Understand and Manage Your Tissue Expander Pain

What Causes Tissue Expander Pain and What Can You Do About It?

Female breast implant tissue expander, cut away , artwork
Check out these tips for coping with tissue expander pain. LEONELLO CALVETTI / Getty Images

The most common type of breast reconstruction is done with tissue expanders and breast implants. Even though this type of breast reconstruction can create good results, when you have tissue expanders, they may temporarily cause pain. There are many ways to cope with tissue expander pain—some of which you can do for yourself, and some of which require a doctor's help. Let's talk about how to deal with tissue expander pain and why it occurs.

Tissue Expander Pain During Breast Reconstruction

Many women hesitate to complain about tissue expander pain. After all, when compared with the pain of a mastectomy, possibly a lymph node dissection, and chemotherapy, it's not usually as bad. Plus, many women are thankful to be alive and have the option of having breast reconstruction with breast cancer!

Yet it's important to talk to your doctor and share your discomfort with your loved ones. Tissue expander pain is very common. Thankfully, if you talk to other women who have been through this procedure you'll probably hear remarks about how much more comfortable they were after the expanders were removed and the permanent implants placed.

Causes of Tissue Expander Pain

Tissue expanders are temporary devices implanted within chest muscles after your mastectomy to make room for a permanent breast implant. Tissue expanders can feel very hard and unnatural because their shells are thicker and less flexible than implant shells.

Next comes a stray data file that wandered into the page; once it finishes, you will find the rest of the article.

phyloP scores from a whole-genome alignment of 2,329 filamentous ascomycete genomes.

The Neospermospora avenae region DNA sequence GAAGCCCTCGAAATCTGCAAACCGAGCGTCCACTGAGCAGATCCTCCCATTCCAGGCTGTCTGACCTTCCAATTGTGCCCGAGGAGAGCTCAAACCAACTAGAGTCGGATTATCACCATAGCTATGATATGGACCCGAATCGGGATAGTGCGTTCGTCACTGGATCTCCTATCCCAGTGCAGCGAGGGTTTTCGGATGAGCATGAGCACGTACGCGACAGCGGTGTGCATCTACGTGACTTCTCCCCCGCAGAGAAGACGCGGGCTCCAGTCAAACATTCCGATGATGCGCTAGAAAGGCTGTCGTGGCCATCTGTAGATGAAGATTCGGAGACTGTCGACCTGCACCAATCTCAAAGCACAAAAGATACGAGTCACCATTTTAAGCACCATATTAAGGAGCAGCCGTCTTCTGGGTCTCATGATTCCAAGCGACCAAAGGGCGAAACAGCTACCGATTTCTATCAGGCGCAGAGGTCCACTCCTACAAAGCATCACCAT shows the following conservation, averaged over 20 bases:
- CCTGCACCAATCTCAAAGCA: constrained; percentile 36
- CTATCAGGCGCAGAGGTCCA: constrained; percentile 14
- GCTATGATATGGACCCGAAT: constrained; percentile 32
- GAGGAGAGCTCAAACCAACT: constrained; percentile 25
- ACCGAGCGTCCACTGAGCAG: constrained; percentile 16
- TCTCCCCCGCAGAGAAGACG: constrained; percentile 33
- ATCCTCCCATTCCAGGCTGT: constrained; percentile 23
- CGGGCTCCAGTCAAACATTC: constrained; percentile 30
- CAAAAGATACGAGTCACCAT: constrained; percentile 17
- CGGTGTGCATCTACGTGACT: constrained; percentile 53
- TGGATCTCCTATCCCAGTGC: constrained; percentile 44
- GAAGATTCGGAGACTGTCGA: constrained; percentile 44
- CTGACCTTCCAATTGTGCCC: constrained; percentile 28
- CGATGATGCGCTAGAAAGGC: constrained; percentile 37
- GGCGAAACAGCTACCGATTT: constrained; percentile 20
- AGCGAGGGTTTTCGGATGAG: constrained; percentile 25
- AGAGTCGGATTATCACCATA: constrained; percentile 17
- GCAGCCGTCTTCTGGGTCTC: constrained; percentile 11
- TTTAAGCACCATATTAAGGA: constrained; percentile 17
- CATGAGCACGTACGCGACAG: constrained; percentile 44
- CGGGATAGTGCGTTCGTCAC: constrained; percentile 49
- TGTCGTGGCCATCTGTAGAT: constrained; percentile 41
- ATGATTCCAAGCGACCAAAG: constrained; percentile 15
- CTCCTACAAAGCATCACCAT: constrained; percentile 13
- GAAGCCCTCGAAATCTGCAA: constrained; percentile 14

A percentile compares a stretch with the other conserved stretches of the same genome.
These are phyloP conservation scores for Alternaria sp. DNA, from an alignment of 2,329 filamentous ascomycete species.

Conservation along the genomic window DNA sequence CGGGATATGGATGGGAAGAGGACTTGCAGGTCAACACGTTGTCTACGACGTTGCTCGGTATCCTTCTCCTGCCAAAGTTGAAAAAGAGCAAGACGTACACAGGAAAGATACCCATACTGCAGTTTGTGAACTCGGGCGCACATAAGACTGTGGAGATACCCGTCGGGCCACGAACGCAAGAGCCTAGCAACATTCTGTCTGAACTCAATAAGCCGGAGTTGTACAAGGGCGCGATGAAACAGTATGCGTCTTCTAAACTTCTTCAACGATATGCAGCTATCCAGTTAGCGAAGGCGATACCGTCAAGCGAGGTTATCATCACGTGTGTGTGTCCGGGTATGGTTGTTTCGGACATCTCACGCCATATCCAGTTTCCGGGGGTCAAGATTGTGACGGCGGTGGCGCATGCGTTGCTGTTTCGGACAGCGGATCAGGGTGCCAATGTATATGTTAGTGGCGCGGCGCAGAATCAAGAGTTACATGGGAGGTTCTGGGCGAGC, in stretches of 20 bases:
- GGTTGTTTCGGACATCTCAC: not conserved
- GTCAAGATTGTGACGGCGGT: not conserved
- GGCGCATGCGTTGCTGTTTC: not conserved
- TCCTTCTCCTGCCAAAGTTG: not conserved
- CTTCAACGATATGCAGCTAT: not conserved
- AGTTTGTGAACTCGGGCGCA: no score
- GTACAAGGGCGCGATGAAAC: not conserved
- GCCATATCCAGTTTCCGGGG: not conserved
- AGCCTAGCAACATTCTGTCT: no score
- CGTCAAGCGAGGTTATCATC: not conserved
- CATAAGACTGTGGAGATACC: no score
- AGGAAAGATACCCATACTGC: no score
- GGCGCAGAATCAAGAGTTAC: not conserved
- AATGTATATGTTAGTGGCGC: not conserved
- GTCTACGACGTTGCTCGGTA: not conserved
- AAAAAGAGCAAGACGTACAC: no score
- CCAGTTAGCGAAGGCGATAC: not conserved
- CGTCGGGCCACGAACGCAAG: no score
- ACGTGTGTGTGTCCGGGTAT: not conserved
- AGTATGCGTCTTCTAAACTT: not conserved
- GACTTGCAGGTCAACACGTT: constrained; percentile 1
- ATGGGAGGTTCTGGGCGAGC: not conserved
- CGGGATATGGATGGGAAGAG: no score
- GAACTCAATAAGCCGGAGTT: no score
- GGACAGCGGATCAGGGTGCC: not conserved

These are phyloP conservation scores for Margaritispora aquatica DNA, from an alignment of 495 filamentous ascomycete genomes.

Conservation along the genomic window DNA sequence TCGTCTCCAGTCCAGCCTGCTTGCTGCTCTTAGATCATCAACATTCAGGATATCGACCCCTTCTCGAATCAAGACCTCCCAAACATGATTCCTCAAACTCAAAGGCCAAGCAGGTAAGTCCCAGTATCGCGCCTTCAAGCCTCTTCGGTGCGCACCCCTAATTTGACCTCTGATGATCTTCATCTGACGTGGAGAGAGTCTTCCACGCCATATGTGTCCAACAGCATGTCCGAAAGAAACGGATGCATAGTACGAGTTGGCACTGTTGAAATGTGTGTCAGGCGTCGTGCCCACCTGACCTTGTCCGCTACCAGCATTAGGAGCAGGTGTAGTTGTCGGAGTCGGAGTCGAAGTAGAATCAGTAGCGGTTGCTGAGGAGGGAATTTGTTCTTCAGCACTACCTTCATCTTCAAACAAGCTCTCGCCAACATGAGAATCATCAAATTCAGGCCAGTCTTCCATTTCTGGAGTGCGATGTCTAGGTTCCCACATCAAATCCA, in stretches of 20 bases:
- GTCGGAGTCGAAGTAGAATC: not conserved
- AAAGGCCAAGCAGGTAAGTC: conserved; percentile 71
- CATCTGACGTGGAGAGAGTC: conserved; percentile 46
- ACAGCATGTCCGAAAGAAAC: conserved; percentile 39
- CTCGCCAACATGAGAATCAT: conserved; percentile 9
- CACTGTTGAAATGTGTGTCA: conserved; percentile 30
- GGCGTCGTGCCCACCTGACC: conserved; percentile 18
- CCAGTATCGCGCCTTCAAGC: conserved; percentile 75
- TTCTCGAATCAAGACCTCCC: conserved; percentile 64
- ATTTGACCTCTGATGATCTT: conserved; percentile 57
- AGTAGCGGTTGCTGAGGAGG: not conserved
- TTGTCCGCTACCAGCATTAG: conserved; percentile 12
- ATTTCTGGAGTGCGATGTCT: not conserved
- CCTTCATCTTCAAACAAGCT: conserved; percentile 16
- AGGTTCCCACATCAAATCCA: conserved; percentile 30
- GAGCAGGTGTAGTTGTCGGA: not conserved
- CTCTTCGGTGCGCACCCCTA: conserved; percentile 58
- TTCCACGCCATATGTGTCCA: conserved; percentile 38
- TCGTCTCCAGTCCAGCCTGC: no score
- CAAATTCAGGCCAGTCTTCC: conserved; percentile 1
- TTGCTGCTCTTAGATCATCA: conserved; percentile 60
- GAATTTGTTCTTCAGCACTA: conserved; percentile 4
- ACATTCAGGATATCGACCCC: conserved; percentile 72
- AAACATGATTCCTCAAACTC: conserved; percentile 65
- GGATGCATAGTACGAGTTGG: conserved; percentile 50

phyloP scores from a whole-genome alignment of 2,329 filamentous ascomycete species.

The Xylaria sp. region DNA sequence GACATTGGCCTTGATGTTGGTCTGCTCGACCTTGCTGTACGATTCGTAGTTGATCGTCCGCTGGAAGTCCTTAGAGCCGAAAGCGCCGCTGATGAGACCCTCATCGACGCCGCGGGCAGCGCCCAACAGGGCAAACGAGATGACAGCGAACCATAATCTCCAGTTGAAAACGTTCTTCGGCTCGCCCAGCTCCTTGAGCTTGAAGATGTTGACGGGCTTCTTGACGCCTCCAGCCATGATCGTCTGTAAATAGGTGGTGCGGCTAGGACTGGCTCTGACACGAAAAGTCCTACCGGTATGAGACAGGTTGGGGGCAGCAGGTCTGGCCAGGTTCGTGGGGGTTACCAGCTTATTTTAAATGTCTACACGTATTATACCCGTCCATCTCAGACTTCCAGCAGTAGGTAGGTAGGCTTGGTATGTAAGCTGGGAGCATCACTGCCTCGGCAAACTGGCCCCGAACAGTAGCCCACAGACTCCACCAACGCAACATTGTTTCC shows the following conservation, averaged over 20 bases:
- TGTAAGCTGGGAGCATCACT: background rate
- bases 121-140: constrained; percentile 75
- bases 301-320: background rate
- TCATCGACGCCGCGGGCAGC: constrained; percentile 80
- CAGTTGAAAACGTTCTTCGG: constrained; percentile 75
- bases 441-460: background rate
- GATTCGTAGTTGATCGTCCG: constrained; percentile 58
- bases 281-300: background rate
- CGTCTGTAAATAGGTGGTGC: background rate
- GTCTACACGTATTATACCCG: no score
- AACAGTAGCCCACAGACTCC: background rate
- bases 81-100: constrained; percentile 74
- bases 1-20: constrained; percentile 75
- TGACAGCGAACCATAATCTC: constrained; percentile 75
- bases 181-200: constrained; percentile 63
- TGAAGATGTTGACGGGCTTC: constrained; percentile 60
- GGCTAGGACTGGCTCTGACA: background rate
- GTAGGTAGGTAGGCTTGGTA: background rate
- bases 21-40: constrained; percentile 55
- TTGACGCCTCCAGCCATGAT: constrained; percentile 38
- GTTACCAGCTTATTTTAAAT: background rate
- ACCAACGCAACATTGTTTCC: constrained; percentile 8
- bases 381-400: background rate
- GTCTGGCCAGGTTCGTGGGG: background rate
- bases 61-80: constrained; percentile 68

The muscle that is being stretched is the source of the pain—breast skin and nerves are most often numb after a mastectomy. Pain from tissue expanders will feel similar to muscle spasms, cramps, or muscular tightness

It is normal for tissue expanders to be uncomfortable, but sometimes it can be aggravated by other conditions.

 Capsular contracture, or scar tissue that forms around the expander, may also become a source of pain and stiffness. If you are also having radiation treatments, some radiation fibrosis may cause pain around your tissue expanders as well. Increased pain may also result if you develop an infection.

Self Help For Tissue Expander Pain

There are many things that you can do on your own to improve your comfort while you have your expander or expanders in place. This will be especially noticeable when you have had a recent saline fill. Try some of these tips if you are feeling pain:

  • Chill It - Try applying a cold gel pack on the painful area for about 20 minutes, keeping a light cloth or towel against your skin. If you don't have a cold gel pack, you might try a package of frozen corn or peas, or even put ice cubes or crushed ice in a small bag. The cloth against your skin will increase your comfort and help to prevent damage (and subsequently the risk of infection) to your skin. If you are receiving radiation therapy, icing may not be a good idea as your skin may be red and sore already. But there are other things you can try instead.
  • Tune Out - Use relaxation tapes and other distractions to take your mind away from the pain. Meditation and guided imagery can be helpful and appears to have other benefits for people with cancer as well. Music therapy, or even just listening to your favorite tunes, is a great way to take your mind away from the discomfort. In addition, music may have some "hidden" benefits for people with cancer, such as increasing the number and activity of T-cells in your body; cells in our immune systems which fight cancer.